My colleague Dan in the Naturetrek office is a good man. In addition to being a real friend, he is a fine professional and he cares very greatly about our clients. He cares about the wildlife they see, he cares whether they're getting the photos they want, he cares whether the seats are comfortable enough for them. In short he cares. He cares enough to send me half a dozen messages on WhatsApp before I get up each morning, asking whether everyone's ok. He cares enough to send me another dozen messages while we're out in the morning, and a dozen more over lunch. He cares enough to send me questions, messages for the clients, warnings of problems which need heading off. He really cares.
He also drives me up the wall. In the way that only a good friend can.
This morning we decided not to chase jaguars. We chose instead to go to Pousada Piquirí in search of hyacinth macaws and the six-banded armadillo who lives under an Attalea palm in the garden and is often seen there in the morning.
It was a good plan. As we went downriver we saw giant otters for the third time: a different family, of four smaller individuals. One caught a fish and delighted us by hauling it to the riverside and chomping it in full view, accompanied by the rest of the family. The whole time black howlers growled noisily above.
A little further a pair of capped herons landed in a bare tree overhanging the river and burst into exuberant display, the male pointing his noon-blue bill to the sky, puffing the barely apricot feathers of his throat and bowing, flicking forward the two silver plumes which quivered from his black cap. In my eighteen years of watching capped herons, and Fiorella's more than thirty, neither of us has ever seen this dramatic display before.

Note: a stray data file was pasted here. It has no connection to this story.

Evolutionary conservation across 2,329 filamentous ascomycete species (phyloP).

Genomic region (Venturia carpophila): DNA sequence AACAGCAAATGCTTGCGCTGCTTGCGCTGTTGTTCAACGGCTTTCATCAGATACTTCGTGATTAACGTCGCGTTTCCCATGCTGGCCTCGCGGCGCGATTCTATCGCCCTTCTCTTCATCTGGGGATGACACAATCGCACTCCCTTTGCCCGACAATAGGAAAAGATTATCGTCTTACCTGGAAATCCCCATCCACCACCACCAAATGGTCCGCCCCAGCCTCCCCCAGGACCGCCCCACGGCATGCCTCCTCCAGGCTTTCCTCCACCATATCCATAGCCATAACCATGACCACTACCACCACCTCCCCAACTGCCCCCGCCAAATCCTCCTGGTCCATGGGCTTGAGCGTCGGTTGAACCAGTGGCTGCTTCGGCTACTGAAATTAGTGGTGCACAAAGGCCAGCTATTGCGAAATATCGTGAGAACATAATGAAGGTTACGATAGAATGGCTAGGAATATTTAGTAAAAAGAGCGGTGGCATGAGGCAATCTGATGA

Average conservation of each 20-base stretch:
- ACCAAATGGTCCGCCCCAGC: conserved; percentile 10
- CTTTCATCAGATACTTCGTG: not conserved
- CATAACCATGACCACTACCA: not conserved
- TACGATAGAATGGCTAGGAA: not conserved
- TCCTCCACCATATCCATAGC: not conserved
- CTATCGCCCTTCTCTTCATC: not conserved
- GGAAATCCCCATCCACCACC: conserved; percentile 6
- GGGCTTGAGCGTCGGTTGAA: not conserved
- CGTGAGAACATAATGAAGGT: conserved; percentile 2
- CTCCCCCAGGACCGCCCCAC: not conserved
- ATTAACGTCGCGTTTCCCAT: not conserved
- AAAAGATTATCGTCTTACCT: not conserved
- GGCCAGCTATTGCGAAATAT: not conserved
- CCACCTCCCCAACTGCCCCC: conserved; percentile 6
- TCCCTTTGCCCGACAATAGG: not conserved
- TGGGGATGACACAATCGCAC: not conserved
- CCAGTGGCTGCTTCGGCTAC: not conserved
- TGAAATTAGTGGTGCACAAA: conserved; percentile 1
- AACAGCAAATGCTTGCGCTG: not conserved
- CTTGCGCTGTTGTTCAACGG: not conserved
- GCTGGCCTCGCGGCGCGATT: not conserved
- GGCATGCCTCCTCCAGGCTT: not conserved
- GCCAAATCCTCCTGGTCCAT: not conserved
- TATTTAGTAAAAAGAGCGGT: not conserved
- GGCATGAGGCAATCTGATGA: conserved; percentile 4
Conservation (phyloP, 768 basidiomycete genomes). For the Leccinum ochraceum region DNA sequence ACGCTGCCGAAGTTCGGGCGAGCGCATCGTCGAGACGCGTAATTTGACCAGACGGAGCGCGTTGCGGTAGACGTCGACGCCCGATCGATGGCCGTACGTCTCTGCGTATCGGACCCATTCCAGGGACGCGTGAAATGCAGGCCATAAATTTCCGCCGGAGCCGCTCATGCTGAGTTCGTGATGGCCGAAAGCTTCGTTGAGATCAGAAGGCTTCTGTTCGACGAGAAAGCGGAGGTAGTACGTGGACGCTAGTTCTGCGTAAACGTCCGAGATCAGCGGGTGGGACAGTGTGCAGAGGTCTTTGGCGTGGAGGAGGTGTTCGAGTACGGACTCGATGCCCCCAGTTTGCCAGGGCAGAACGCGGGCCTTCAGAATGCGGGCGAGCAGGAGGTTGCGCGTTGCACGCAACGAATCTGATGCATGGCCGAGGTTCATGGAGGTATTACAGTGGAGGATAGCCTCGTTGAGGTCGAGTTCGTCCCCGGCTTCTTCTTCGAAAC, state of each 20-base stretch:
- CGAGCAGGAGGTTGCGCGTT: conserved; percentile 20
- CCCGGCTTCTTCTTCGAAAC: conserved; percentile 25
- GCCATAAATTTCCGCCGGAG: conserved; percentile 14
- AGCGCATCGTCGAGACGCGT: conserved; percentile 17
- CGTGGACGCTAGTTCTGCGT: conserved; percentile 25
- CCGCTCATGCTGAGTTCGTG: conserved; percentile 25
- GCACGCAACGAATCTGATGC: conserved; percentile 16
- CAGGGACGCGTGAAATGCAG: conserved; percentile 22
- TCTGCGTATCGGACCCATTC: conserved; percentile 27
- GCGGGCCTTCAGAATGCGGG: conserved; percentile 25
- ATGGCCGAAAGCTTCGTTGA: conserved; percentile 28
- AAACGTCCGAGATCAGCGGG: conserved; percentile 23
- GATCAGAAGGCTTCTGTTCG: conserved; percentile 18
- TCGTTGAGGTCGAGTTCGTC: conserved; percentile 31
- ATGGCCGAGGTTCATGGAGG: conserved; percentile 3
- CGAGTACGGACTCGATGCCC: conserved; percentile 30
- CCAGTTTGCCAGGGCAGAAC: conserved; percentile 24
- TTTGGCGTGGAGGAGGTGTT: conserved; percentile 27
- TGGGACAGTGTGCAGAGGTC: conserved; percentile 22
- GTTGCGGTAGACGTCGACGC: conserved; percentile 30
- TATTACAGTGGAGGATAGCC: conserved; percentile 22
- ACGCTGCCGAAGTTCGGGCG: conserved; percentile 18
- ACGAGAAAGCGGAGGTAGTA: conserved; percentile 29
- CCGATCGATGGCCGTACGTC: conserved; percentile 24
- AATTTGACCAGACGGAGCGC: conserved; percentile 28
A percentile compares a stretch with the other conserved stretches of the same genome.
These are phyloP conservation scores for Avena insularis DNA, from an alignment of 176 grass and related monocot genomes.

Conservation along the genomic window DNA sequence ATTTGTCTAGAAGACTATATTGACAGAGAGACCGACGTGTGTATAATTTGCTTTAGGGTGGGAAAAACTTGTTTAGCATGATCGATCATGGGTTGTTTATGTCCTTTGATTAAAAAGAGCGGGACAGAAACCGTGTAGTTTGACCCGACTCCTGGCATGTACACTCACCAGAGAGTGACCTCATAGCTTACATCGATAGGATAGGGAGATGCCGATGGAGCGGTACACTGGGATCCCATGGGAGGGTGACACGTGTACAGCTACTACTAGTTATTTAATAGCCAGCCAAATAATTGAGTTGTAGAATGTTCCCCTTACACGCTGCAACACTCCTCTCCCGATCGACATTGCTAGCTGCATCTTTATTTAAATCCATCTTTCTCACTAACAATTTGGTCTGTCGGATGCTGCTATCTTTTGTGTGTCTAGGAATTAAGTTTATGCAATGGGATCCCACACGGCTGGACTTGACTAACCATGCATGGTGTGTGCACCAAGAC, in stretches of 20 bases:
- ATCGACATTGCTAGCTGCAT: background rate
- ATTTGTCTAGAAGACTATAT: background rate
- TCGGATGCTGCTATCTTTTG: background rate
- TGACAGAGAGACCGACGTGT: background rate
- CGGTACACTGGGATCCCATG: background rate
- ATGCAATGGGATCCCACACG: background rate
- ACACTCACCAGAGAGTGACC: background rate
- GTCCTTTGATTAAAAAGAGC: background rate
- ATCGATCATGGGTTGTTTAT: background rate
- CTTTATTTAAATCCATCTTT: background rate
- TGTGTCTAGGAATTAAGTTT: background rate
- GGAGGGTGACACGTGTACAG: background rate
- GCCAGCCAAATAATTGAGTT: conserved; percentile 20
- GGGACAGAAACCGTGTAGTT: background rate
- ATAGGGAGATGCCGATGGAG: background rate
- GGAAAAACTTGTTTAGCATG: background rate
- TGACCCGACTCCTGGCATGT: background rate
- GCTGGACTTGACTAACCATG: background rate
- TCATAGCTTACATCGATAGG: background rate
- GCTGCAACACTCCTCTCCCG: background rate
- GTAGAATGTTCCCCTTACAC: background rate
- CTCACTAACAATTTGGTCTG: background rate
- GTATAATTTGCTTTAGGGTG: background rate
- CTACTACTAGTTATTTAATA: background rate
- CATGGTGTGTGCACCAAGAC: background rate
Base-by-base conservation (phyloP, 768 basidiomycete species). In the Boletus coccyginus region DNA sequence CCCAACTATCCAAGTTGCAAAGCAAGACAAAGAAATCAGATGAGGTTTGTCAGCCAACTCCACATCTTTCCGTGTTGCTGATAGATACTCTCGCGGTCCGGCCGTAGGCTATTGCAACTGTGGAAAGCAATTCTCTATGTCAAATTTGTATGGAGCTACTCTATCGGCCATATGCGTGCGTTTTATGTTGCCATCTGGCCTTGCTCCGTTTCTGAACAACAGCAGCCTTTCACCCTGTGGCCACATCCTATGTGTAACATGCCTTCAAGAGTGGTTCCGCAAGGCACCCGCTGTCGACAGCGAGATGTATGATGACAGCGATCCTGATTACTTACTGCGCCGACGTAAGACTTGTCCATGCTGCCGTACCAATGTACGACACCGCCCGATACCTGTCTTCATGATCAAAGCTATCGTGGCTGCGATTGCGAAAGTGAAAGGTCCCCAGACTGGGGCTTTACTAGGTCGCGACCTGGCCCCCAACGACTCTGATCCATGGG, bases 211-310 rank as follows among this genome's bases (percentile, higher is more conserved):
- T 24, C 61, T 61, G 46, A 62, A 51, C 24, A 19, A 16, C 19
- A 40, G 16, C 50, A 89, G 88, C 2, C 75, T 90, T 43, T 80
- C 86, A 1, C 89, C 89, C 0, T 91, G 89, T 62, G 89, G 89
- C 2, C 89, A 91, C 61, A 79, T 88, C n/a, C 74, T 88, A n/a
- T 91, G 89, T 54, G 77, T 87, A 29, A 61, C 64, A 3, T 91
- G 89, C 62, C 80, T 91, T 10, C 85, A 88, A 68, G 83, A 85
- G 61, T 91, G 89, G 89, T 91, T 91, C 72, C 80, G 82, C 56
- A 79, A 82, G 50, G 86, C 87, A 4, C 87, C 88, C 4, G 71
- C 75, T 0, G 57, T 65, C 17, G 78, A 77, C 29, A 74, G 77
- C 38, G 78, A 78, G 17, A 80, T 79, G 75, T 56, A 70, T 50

There were capybaras too, just feet away, one with a smooth-billed ani on its back. There were pied lapwings, anhingas and cocois. At Piquirí the friendly staff of the lodge poured a sack of crushed maize on the ground by the verandah. Every bird in the garden made its way to visit: many white-tipped doves trundling across the neatly-kept grass, chestnut-bellied guans skipping from the shade of the trees in excitement, a piping-guan dropping down on sickled black wings. Among them all wove saffron yellow-finches, yellow-billed cardinals, ruddy and scaled ground-doves. A pair of hyacinth macaws, strangely silent, slipped to a dead tree above a trough and came to drink, taking turns to lower and again raise their great bills; peering at us the while with their strange, yellow-lidded, questioning eyes.
There were many macaws at Piquirí this morning, their shouting loud in the palms. Twice five of them came to the same frond and boisterous blue disputes ensued. The noise of a dozen cameras was drowned for once by the bleats of these tremendous birds.
Reaching our floating hotel in the painful heat of late morning my phone picked up wifi and my WhatsApp buzzed with Dan's habitual, kind-hearted questions. How had we got on? Was everyone happy? Were the macaws good? Did the armadillo show up?
I replied that the armadillo had not appeared but, surrendering, as I always do with friends, to flippancy, I told him that we had had a total macawgasm,
A message came back, equally flippant, that I must use this new word on my blog. Dan, Dan, you can't make a challenge like that and expect me not to take it up.
|A total macawgasm by my lovely client|